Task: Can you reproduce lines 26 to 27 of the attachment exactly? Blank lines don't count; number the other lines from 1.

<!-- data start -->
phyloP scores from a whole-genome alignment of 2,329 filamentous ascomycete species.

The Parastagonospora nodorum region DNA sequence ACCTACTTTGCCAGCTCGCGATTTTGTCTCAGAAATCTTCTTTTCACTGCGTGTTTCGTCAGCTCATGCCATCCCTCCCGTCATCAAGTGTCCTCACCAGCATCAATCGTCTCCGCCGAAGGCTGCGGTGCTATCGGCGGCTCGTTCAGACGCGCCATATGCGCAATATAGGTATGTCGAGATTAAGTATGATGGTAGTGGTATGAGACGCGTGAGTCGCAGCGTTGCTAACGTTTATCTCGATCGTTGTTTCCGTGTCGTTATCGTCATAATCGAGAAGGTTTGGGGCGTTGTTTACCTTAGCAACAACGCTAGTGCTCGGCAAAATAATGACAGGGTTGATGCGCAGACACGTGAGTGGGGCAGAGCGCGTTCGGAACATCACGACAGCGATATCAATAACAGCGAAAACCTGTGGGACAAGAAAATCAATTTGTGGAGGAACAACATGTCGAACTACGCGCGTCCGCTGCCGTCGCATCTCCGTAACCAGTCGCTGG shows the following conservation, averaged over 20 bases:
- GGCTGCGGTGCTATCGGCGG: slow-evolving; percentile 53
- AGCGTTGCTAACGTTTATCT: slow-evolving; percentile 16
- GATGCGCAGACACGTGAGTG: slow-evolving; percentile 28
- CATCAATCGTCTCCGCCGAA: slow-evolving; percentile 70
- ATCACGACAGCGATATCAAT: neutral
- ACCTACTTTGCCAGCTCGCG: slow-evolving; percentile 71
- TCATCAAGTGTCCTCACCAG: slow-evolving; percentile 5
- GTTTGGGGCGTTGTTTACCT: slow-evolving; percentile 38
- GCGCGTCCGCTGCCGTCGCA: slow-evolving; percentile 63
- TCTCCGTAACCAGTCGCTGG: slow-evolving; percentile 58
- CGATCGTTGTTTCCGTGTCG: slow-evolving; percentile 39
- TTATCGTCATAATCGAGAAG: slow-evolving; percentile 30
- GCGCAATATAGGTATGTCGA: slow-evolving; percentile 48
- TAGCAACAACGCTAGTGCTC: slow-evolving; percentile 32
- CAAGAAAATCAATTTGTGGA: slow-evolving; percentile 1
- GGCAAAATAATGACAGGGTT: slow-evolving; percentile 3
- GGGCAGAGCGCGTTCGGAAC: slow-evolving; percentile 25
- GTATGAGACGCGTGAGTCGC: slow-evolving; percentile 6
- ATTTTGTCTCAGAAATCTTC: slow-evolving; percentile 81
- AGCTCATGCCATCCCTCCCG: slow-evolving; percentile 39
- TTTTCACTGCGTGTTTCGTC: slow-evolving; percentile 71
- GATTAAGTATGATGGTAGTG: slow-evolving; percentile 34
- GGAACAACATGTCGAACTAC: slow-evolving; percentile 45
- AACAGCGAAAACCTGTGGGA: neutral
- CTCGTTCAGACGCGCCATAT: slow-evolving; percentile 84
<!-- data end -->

- AACAGCGAAAACCTGTGGGA: neutral
- CTCGTTCAGACGCGCCATAT: slow-evolving; percentile 84